May 29, 2014
Cooperatives in Southern Brazil work to Overcome Storage Deficits
The state of Santa Catarina in southern Brazil is like many other states in Brazil in that there is a critical lack of grain storage in the state. The total amount of grain storage capacity in the state is a little more than 4 million tons and the state generally produces approximately 6.5 million tons of grain per year. As a result, the state can only store 60% of its grain production when ideally the figure should be 120%.
According to the Organization of Cooperatives in the State of Santa Catarina (Ocesc), there are 53 agricultural cooperatives in the state with 63,000 members and collectively the cooperatives have a storage capacity of 2.3 million tons. The cooperatives have been practically the only entity building new grain storage facilities in the state. They have invested R$ 150 million in recent years to increase their capacity by 250,000 tons.
A study by Ocesc indicated that the cooperatives in the state needed to build 42 new storage units in 41 cities with a combined capacity of 520,000 tons in order to meet the needs of the cooperatives. The total investment for these facilities is estimated at R$ 246 million reals.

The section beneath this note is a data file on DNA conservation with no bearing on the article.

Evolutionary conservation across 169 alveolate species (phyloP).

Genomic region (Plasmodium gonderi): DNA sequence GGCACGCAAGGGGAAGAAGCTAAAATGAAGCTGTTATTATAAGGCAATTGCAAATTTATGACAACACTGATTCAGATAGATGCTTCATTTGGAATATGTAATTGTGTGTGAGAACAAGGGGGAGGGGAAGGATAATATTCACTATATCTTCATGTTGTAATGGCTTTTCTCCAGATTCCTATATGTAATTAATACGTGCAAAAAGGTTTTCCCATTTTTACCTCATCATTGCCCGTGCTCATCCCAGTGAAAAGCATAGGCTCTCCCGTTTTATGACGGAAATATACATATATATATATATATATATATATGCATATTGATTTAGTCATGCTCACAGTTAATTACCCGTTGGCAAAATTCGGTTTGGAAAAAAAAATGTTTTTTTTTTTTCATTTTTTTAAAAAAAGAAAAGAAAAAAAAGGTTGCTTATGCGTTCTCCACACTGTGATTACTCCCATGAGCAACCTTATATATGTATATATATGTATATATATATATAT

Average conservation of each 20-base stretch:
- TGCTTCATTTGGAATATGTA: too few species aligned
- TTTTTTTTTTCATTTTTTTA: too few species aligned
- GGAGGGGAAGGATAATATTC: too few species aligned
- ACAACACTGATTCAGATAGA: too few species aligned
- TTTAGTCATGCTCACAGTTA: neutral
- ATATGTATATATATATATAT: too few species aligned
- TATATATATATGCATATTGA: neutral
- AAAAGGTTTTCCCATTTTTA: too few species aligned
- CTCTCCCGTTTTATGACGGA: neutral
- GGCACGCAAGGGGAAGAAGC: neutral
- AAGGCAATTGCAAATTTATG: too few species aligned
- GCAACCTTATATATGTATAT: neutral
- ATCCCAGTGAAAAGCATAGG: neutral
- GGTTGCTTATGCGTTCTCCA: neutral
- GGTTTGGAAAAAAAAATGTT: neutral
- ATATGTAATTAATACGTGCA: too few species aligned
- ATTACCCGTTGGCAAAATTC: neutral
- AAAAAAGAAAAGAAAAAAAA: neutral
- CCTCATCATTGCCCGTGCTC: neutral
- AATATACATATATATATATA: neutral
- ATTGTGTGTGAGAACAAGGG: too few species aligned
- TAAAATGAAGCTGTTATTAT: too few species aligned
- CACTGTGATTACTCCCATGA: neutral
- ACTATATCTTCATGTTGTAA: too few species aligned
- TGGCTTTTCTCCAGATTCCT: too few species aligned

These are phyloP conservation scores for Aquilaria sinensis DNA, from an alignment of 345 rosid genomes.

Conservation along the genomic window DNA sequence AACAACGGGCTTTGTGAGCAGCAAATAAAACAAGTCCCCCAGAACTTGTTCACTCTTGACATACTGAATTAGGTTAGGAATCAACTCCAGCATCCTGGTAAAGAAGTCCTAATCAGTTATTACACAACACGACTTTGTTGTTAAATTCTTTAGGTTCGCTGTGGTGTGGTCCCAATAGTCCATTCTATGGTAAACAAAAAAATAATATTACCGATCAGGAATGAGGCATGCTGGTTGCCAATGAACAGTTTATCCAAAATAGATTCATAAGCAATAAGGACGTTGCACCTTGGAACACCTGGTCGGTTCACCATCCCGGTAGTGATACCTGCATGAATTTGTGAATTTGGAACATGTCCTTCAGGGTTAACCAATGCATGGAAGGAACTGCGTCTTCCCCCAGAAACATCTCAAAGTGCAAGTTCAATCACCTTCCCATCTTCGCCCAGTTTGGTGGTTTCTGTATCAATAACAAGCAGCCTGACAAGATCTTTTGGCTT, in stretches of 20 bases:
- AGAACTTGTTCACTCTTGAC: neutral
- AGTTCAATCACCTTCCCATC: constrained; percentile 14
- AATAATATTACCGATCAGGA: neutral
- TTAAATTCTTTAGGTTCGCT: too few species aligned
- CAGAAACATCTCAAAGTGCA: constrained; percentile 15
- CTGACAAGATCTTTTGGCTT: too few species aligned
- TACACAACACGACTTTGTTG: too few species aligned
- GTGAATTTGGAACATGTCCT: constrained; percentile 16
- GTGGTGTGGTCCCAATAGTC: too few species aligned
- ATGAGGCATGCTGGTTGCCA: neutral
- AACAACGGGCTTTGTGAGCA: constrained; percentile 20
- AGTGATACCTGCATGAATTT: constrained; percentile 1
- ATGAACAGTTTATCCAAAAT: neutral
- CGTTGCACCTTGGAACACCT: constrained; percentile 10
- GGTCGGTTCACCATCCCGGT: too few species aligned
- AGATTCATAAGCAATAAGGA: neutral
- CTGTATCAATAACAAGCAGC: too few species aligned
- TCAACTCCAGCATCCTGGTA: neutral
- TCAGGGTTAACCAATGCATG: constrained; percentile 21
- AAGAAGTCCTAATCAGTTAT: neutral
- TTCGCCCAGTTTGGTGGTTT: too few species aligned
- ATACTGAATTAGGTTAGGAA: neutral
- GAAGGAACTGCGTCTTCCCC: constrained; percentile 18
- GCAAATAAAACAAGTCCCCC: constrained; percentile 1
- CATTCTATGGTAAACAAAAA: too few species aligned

To address the lack of grain storage in the country, the Brazilian government started a R$ 25 billion real program last year called the Increased Storage Program (PCA). The program is designed to loan out 5 billion reals per year for five years for the sole purpose of construction additional storage facilities. The loans carry an interest rate of 4% and 15 years for repayment. The interest rates are significantly below the current prime rate of 11% with the federal and state governments making up the difference.
Only 16% of the funds available for the first year of the program have been allocated in the state. The slow pace is being attributed to onerous environmental licensing and a general scarcity of contractors and skilled construction workers. Many of the workers needed to build storage facilities have been employed over the past several year constructing sports facilities for the 2014 World Cup.